STEM Leads the Pack while Skilled Trades Fall Further Behind
- STEM leads the pack with 45 percent of respondents interested in STEM careers, followed closely by career paths in arts and athletics.
- Only 3 percent of respondents expressed interest in skilled trades.
- Gender differences persist in engineering, health, business and technology.
- Exploring program poised to bridge the gap from career interests to career experiences
Irving, Texas (June 1, 2017) – Job reports often project future in-demand jobs, but those demands may go unanswered if these careers do not align with the interests of young people – the individuals who will fill the jobs of tomorrow. Exploring, a co-ed career-development program created by the Boy Scouts of America, today released the findings of its Career Interest Survey that sheds light on what today’s young people actually want to be when they grow up. The survey highlights the need for programs that help bridge young people’s career interests with in-demand careers through hands-on experiences.
The survey, which was fielded in 2016 to more than 150,000 students from 6th to 12th grade, gauged interest in more than 200 career options and resulted in a top 10 list that ranged from in-demand medical positions like nurses and physicians to more aspirational positions like professional athletes, singers, and actors. The survey also revealed that childhood ambitions evolve with maturity. Middle school respondents were twice as likely as their twelfth grade counterparts to select careers in athletics and the arts, while interest in health and business careers increased as respondents entered high school. In fact, the most popular careers were in STEM-related fields with 45 percent of respondents expressing the most interest in careers such as physician, mechanical engineer, computer programmer or marine biologist, with the health care field drawing the most interest.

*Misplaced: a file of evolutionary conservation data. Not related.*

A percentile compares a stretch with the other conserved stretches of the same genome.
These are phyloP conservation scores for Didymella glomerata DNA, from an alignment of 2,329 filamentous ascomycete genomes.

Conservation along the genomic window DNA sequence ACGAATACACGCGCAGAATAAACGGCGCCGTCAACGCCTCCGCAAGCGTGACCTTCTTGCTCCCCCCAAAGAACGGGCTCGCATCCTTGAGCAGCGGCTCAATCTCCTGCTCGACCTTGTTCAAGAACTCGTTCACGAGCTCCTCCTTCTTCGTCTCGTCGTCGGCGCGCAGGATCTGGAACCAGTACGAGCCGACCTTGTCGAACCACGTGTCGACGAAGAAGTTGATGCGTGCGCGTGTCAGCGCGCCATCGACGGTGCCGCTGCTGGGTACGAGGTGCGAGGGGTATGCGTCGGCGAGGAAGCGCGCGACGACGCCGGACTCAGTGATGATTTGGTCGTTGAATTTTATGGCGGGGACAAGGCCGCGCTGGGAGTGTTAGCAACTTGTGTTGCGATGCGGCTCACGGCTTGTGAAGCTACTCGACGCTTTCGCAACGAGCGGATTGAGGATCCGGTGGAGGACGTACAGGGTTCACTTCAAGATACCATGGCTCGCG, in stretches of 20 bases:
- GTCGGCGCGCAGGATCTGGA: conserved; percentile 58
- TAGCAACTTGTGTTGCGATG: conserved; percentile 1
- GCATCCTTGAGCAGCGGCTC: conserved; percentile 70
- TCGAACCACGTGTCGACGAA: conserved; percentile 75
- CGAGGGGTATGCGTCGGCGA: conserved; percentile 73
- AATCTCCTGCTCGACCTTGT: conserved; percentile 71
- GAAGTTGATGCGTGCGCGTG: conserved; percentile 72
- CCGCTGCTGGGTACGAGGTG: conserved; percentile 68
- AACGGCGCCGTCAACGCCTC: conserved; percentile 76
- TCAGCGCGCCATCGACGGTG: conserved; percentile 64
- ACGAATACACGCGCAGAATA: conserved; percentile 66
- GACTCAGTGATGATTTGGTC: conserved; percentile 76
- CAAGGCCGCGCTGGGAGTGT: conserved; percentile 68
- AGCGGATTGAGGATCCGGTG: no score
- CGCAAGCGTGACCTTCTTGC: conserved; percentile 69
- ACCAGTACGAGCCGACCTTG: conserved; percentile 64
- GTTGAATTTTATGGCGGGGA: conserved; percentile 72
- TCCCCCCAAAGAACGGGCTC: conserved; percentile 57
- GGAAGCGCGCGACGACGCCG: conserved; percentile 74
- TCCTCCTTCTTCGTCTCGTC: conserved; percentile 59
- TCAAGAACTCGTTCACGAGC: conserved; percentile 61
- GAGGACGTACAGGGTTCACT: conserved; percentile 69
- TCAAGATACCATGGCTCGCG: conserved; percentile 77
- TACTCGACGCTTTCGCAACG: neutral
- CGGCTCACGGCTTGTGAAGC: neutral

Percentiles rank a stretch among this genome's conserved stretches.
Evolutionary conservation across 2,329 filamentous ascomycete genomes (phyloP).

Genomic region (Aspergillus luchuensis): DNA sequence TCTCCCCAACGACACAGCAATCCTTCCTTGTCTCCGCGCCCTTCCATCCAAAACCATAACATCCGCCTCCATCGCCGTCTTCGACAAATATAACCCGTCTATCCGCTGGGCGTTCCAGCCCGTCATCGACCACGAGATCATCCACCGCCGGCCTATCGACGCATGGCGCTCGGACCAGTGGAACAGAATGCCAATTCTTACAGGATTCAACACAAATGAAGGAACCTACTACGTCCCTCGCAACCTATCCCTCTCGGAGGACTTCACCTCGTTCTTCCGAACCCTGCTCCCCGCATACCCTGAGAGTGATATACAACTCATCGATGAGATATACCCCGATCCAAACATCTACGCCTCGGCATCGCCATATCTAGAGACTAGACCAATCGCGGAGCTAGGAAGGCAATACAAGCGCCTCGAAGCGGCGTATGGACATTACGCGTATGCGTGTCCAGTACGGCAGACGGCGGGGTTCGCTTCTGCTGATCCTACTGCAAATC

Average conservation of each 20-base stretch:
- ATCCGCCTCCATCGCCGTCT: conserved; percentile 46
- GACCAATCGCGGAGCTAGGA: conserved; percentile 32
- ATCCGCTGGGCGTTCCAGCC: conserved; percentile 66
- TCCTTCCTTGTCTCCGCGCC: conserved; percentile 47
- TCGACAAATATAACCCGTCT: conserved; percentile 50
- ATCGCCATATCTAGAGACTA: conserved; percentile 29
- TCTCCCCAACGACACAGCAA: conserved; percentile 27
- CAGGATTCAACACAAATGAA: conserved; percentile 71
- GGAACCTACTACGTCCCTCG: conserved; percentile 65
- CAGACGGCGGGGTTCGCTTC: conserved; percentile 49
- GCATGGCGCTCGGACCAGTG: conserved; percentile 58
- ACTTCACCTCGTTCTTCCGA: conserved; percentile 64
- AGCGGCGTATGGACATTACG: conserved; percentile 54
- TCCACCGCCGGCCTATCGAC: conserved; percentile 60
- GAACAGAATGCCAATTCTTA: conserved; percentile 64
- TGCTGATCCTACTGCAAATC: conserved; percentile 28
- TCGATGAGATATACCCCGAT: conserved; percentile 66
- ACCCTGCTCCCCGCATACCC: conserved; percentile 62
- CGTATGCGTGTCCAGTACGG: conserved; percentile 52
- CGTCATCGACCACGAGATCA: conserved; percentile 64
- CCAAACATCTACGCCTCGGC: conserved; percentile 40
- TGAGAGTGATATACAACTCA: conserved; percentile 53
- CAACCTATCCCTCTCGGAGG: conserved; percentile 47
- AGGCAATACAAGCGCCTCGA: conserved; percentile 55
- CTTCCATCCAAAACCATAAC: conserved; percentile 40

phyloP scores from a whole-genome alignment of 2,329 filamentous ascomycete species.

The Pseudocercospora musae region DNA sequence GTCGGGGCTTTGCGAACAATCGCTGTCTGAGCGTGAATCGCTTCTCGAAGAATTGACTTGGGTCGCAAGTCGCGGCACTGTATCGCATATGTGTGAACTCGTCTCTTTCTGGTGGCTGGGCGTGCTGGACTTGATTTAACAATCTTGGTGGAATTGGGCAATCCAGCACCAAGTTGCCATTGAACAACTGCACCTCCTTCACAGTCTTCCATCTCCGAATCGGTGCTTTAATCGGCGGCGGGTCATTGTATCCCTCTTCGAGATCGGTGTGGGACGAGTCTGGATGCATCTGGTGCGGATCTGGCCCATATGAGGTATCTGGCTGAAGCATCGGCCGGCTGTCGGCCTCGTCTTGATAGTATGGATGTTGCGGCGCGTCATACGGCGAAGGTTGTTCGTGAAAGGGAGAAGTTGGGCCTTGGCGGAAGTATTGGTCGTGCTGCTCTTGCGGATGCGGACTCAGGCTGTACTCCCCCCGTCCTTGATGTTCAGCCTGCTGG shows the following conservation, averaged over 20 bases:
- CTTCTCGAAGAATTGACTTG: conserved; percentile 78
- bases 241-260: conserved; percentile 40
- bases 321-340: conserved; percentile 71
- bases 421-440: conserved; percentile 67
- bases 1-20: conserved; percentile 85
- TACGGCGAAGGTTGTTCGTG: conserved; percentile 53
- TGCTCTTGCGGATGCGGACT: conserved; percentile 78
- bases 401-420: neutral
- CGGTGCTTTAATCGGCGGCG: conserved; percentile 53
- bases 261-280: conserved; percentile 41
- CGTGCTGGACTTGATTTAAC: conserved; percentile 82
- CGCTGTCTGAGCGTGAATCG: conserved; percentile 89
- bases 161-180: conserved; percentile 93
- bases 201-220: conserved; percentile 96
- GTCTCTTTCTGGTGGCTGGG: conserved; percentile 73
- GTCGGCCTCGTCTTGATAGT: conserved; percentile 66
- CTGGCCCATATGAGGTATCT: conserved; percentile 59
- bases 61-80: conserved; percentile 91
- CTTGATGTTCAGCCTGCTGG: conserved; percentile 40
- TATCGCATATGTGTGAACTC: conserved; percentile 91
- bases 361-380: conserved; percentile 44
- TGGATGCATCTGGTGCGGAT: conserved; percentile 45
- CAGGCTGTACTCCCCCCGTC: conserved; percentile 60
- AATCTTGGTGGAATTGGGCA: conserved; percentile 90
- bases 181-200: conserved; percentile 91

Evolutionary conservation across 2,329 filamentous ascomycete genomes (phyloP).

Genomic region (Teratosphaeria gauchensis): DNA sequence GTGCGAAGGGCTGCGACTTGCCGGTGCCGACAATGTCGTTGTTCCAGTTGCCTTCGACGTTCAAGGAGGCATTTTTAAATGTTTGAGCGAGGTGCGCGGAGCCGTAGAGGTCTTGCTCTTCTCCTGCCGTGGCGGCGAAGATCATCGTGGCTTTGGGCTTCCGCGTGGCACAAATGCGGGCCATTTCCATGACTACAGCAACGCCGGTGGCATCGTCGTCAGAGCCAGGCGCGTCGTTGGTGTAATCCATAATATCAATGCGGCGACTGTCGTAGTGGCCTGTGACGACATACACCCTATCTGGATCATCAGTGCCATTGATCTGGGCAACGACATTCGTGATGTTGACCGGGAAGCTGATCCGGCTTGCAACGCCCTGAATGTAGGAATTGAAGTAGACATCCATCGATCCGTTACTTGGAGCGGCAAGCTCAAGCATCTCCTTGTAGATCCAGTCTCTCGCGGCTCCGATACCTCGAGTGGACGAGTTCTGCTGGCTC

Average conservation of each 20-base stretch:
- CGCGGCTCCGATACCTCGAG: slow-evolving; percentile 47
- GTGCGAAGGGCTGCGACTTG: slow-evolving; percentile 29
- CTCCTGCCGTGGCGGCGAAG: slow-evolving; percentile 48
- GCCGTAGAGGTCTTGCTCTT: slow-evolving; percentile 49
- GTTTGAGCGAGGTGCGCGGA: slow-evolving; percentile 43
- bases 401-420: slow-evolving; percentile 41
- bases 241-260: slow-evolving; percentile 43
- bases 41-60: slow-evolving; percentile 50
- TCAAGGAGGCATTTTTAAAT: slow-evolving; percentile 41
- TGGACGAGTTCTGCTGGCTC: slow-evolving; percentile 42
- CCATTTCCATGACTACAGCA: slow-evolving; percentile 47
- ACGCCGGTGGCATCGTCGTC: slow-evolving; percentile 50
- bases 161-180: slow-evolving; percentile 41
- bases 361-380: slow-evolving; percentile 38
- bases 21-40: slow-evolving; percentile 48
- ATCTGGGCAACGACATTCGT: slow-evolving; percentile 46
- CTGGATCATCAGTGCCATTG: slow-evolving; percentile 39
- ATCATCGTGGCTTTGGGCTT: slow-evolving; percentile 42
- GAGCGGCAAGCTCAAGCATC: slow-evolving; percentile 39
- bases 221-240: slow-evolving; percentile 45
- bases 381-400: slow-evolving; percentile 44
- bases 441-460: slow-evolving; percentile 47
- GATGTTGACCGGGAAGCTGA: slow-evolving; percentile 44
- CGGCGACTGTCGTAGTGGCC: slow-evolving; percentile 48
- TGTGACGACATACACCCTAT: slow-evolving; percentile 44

“As a society, we must take the question of ‘what do you want to be when you grow up’ and flip it on its head. It’s a difficult question for many young people to answer and one they shouldn’t have to answer on their own. We must show youth the vast opportunities that exist and explain how their current interests can lead to a rewarding career in the future,” said Michael Surbaugh, Chief Scout Executive, Boy Scouts of America. “Exploring creates a foundation tomorrow’s leaders by allowing youth to explore their interests, discover new talents and begin to chart a path for the future.”
The Exploring program offers young people, ages 10 through 20, the opportunity to spend time in the workplace and learn directly from professionals. These youth gain valuable real-world experiences to help them determine how their interests could translate into career options. Although the Career Interest Survey primarily helps match students with the workplace experiences that best match his or her interests, survey results also point to important emerging trends about America’s future workforce.
Health Care is Hot